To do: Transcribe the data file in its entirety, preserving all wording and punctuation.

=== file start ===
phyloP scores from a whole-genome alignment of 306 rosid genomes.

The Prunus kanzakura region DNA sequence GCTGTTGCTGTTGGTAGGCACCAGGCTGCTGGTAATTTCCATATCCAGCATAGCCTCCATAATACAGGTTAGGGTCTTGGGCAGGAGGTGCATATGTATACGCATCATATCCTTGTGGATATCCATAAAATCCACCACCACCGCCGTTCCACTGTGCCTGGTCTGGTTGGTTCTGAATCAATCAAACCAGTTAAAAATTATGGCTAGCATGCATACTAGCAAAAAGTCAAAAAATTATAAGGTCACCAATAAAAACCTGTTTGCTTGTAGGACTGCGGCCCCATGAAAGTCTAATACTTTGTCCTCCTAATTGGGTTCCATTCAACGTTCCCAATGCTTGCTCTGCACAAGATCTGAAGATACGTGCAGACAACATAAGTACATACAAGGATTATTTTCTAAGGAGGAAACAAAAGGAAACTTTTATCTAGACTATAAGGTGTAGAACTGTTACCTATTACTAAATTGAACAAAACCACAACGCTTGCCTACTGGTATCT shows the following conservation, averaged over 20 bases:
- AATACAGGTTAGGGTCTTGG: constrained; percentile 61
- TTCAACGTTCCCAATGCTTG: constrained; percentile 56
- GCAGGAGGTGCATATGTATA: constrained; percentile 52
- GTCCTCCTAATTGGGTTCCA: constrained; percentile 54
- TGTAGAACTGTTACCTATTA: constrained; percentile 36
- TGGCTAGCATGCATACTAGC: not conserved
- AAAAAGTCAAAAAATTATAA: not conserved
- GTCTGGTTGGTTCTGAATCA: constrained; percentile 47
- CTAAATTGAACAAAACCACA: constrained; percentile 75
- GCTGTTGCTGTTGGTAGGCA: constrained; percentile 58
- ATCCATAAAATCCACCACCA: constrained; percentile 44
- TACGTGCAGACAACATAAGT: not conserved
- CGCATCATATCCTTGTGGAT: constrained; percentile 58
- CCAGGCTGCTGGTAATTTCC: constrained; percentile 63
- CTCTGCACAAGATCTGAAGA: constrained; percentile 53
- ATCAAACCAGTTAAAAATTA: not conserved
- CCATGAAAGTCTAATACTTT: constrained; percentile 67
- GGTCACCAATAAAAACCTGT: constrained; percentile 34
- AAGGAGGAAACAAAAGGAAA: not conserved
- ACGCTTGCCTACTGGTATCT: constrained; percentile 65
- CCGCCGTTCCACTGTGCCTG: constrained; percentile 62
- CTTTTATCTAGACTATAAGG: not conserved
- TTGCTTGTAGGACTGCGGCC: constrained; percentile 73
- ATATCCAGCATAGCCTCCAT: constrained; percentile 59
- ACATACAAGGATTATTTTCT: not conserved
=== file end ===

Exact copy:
phyloP scores from a whole-genome alignment of 306 rosid genomes.

The Prunus kanzakura region DNA sequence GCTGTTGCTGTTGGTAGGCACCAGGCTGCTGGTAATTTCCATATCCAGCATAGCCTCCATAATACAGGTTAGGGTCTTGGGCAGGAGGTGCATATGTATACGCATCATATCCTTGTGGATATCCATAAAATCCACCACCACCGCCGTTCCACTGTGCCTGGTCTGGTTGGTTCTGAATCAATCAAACCAGTTAAAAATTATGGCTAGCATGCATACTAGCAAAAAGTCAAAAAATTATAAGGTCACCAATAAAAACCTGTTTGCTTGTAGGACTGCGGCCCCATGAAAGTCTAATACTTTGTCCTCCTAATTGGGTTCCATTCAACGTTCCCAATGCTTGCTCTGCACAAGATCTGAAGATACGTGCAGACAACATAAGTACATACAAGGATTATTTTCTAAGGAGGAAACAAAAGGAAACTTTTATCTAGACTATAAGGTGTAGAACTGTTACCTATTACTAAATTGAACAAAACCACAACGCTTGCCTACTGGTATCT shows the following conservation, averaged over 20 bases:
- AATACAGGTTAGGGTCTTGG: constrained; percentile 61
- TTCAACGTTCCCAATGCTTG: constrained; percentile 56
- GCAGGAGGTGCATATGTATA: constrained; percentile 52
- GTCCTCCTAATTGGGTTCCA: constrained; percentile 54
- TGTAGAACTGTTACCTATTA: constrained; percentile 36
- TGGCTAGCATGCATACTAGC: not conserved
- AAAAAGTCAAAAAATTATAA: not conserved
- GTCTGGTTGGTTCTGAATCA: constrained; percentile 47
- CTAAATTGAACAAAACCACA: constrained; percentile 75
- GCTGTTGCTGTTGGTAGGCA: constrained; percentile 58
- ATCCATAAAATCCACCACCA: constrained; percentile 44
- TACGTGCAGACAACATAAGT: not conserved
- CGCATCATATCCTTGTGGAT: constrained; percentile 58
- CCAGGCTGCTGGTAATTTCC: constrained; percentile 63
- CTCTGCACAAGATCTGAAGA: constrained; percentile 53
- ATCAAACCAGTTAAAAATTA: not conserved
- CCATGAAAGTCTAATACTTT: constrained; percentile 67
- GGTCACCAATAAAAACCTGT: constrained; percentile 34
- AAGGAGGAAACAAAAGGAAA: not conserved
- ACGCTTGCCTACTGGTATCT: constrained; percentile 65
- CCGCCGTTCCACTGTGCCTG: constrained; percentile 62
- CTTTTATCTAGACTATAAGG: not conserved
- TTGCTTGTAGGACTGCGGCC: constrained; percentile 73
- ATATCCAGCATAGCCTCCAT: constrained; percentile 59
- ACATACAAGGATTATTTTCT: not conserved